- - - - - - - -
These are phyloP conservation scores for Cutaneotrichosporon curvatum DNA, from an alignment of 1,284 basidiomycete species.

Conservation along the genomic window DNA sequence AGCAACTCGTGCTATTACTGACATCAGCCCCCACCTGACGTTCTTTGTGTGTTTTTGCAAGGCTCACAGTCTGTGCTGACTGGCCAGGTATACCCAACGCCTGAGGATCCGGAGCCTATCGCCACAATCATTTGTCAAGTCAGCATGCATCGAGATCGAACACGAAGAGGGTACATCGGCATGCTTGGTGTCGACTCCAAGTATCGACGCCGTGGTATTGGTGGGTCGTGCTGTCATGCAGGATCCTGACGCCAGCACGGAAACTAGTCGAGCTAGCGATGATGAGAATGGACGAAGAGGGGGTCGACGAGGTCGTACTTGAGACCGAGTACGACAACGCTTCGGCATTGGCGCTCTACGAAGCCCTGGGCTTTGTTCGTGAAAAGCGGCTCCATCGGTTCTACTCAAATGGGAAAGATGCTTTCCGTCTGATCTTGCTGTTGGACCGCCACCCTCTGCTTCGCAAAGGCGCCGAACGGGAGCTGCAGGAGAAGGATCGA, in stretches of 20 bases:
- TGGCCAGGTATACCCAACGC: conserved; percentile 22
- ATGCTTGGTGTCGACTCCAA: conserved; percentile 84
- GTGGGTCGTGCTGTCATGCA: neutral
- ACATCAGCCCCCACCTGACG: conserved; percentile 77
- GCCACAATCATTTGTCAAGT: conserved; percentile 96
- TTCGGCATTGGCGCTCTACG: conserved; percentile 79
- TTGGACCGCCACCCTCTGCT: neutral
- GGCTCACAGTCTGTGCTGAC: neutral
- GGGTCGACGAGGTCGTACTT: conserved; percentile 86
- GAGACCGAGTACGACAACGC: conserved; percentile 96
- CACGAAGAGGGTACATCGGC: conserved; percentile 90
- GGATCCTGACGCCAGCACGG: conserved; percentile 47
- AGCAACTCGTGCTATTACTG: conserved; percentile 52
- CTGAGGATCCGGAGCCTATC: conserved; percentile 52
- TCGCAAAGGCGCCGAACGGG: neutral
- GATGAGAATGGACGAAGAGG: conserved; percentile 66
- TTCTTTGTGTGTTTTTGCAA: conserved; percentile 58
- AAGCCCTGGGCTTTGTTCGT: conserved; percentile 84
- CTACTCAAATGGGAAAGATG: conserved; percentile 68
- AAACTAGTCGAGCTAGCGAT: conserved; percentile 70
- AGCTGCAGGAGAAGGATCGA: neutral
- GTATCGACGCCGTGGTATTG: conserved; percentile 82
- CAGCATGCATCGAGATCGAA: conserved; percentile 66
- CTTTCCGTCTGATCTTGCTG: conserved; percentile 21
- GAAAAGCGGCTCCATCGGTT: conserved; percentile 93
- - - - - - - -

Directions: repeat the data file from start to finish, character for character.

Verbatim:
These are phyloP conservation scores for Cutaneotrichosporon curvatum DNA, from an alignment of 1,284 basidiomycete species.

Conservation along the genomic window DNA sequence AGCAACTCGTGCTATTACTGACATCAGCCCCCACCTGACGTTCTTTGTGTGTTTTTGCAAGGCTCACAGTCTGTGCTGACTGGCCAGGTATACCCAACGCCTGAGGATCCGGAGCCTATCGCCACAATCATTTGTCAAGTCAGCATGCATCGAGATCGAACACGAAGAGGGTACATCGGCATGCTTGGTGTCGACTCCAAGTATCGACGCCGTGGTATTGGTGGGTCGTGCTGTCATGCAGGATCCTGACGCCAGCACGGAAACTAGTCGAGCTAGCGATGATGAGAATGGACGAAGAGGGGGTCGACGAGGTCGTACTTGAGACCGAGTACGACAACGCTTCGGCATTGGCGCTCTACGAAGCCCTGGGCTTTGTTCGTGAAAAGCGGCTCCATCGGTTCTACTCAAATGGGAAAGATGCTTTCCGTCTGATCTTGCTGTTGGACCGCCACCCTCTGCTTCGCAAAGGCGCCGAACGGGAGCTGCAGGAGAAGGATCGA, in stretches of 20 bases:
- TGGCCAGGTATACCCAACGC: conserved; percentile 22
- ATGCTTGGTGTCGACTCCAA: conserved; percentile 84
- GTGGGTCGTGCTGTCATGCA: neutral
- ACATCAGCCCCCACCTGACG: conserved; percentile 77
- GCCACAATCATTTGTCAAGT: conserved; percentile 96
- TTCGGCATTGGCGCTCTACG: conserved; percentile 79
- TTGGACCGCCACCCTCTGCT: neutral
- GGCTCACAGTCTGTGCTGAC: neutral
- GGGTCGACGAGGTCGTACTT: conserved; percentile 86
- GAGACCGAGTACGACAACGC: conserved; percentile 96
- CACGAAGAGGGTACATCGGC: conserved; percentile 90
- GGATCCTGACGCCAGCACGG: conserved; percentile 47
- AGCAACTCGTGCTATTACTG: conserved; percentile 52
- CTGAGGATCCGGAGCCTATC: conserved; percentile 52
- TCGCAAAGGCGCCGAACGGG: neutral
- GATGAGAATGGACGAAGAGG: conserved; percentile 66
- TTCTTTGTGTGTTTTTGCAA: conserved; percentile 58
- AAGCCCTGGGCTTTGTTCGT: conserved; percentile 84
- CTACTCAAATGGGAAAGATG: conserved; percentile 68
- AAACTAGTCGAGCTAGCGAT: conserved; percentile 70
- AGCTGCAGGAGAAGGATCGA: neutral
- GTATCGACGCCGTGGTATTG: conserved; percentile 82
- CAGCATGCATCGAGATCGAA: conserved; percentile 66
- CTTTCCGTCTGATCTTGCTG: conserved; percentile 21
- GAAAAGCGGCTCCATCGGTT: conserved; percentile 93